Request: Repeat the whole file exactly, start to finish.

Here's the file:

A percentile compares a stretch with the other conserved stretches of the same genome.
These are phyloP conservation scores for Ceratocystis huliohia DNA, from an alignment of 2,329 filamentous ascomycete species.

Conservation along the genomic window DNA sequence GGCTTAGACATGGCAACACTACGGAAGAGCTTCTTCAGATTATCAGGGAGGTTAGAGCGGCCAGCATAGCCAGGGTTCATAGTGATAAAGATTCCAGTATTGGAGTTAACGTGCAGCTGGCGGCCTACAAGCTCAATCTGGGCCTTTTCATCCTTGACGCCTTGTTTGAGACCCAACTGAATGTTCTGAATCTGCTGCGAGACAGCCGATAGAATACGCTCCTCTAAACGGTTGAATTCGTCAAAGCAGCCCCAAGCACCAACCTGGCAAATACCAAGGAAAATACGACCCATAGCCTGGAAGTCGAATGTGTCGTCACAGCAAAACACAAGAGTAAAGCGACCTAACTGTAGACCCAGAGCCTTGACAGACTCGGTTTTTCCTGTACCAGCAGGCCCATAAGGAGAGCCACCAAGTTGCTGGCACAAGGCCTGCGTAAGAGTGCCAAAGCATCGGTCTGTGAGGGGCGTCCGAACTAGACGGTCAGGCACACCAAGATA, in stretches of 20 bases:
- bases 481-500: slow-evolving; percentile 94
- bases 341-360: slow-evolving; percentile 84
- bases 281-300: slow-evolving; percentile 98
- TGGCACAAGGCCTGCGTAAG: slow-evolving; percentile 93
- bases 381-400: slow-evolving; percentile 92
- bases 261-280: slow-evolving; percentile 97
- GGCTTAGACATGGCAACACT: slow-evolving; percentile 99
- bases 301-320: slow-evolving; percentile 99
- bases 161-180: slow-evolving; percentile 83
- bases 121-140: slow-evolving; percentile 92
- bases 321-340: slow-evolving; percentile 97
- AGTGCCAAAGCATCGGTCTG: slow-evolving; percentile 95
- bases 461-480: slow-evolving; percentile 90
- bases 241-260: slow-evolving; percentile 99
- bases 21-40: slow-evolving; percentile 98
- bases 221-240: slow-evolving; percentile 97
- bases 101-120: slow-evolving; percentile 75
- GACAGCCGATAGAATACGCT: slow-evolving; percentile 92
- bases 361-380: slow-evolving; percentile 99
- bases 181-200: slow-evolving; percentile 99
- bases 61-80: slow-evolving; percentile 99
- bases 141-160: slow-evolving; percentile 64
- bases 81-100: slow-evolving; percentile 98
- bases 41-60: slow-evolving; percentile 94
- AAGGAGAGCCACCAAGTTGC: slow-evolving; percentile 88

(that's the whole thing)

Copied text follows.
A percentile compares a stretch with the other conserved stretches of the same genome.
These are phyloP conservation scores for Ceratocystis huliohia DNA, from an alignment of 2,329 filamentous ascomycete species.

Conservation along the genomic window DNA sequence GGCTTAGACATGGCAACACTACGGAAGAGCTTCTTCAGATTATCAGGGAGGTTAGAGCGGCCAGCATAGCCAGGGTTCATAGTGATAAAGATTCCAGTATTGGAGTTAACGTGCAGCTGGCGGCCTACAAGCTCAATCTGGGCCTTTTCATCCTTGACGCCTTGTTTGAGACCCAACTGAATGTTCTGAATCTGCTGCGAGACAGCCGATAGAATACGCTCCTCTAAACGGTTGAATTCGTCAAAGCAGCCCCAAGCACCAACCTGGCAAATACCAAGGAAAATACGACCCATAGCCTGGAAGTCGAATGTGTCGTCACAGCAAAACACAAGAGTAAAGCGACCTAACTGTAGACCCAGAGCCTTGACAGACTCGGTTTTTCCTGTACCAGCAGGCCCATAAGGAGAGCCACCAAGTTGCTGGCACAAGGCCTGCGTAAGAGTGCCAAAGCATCGGTCTGTGAGGGGCGTCCGAACTAGACGGTCAGGCACACCAAGATA, in stretches of 20 bases:
- bases 481-500: slow-evolving; percentile 94
- bases 341-360: slow-evolving; percentile 84
- bases 281-300: slow-evolving; percentile 98
- TGGCACAAGGCCTGCGTAAG: slow-evolving; percentile 93
- bases 381-400: slow-evolving; percentile 92
- bases 261-280: slow-evolving; percentile 97
- GGCTTAGACATGGCAACACT: slow-evolving; percentile 99
- bases 301-320: slow-evolving; percentile 99
- bases 161-180: slow-evolving; percentile 83
- bases 121-140: slow-evolving; percentile 92
- bases 321-340: slow-evolving; percentile 97
- AGTGCCAAAGCATCGGTCTG: slow-evolving; percentile 95
- bases 461-480: slow-evolving; percentile 90
- bases 241-260: slow-evolving; percentile 99
- bases 21-40: slow-evolving; percentile 98
- bases 221-240: slow-evolving; percentile 97
- bases 101-120: slow-evolving; percentile 75
- GACAGCCGATAGAATACGCT: slow-evolving; percentile 92
- bases 361-380: slow-evolving; percentile 99
- bases 181-200: slow-evolving; percentile 99
- bases 61-80: slow-evolving; percentile 99
- bases 141-160: slow-evolving; percentile 64
- bases 81-100: slow-evolving; percentile 98
- bases 41-60: slow-evolving; percentile 94
- AAGGAGAGCCACCAAGTTGC: slow-evolving; percentile 88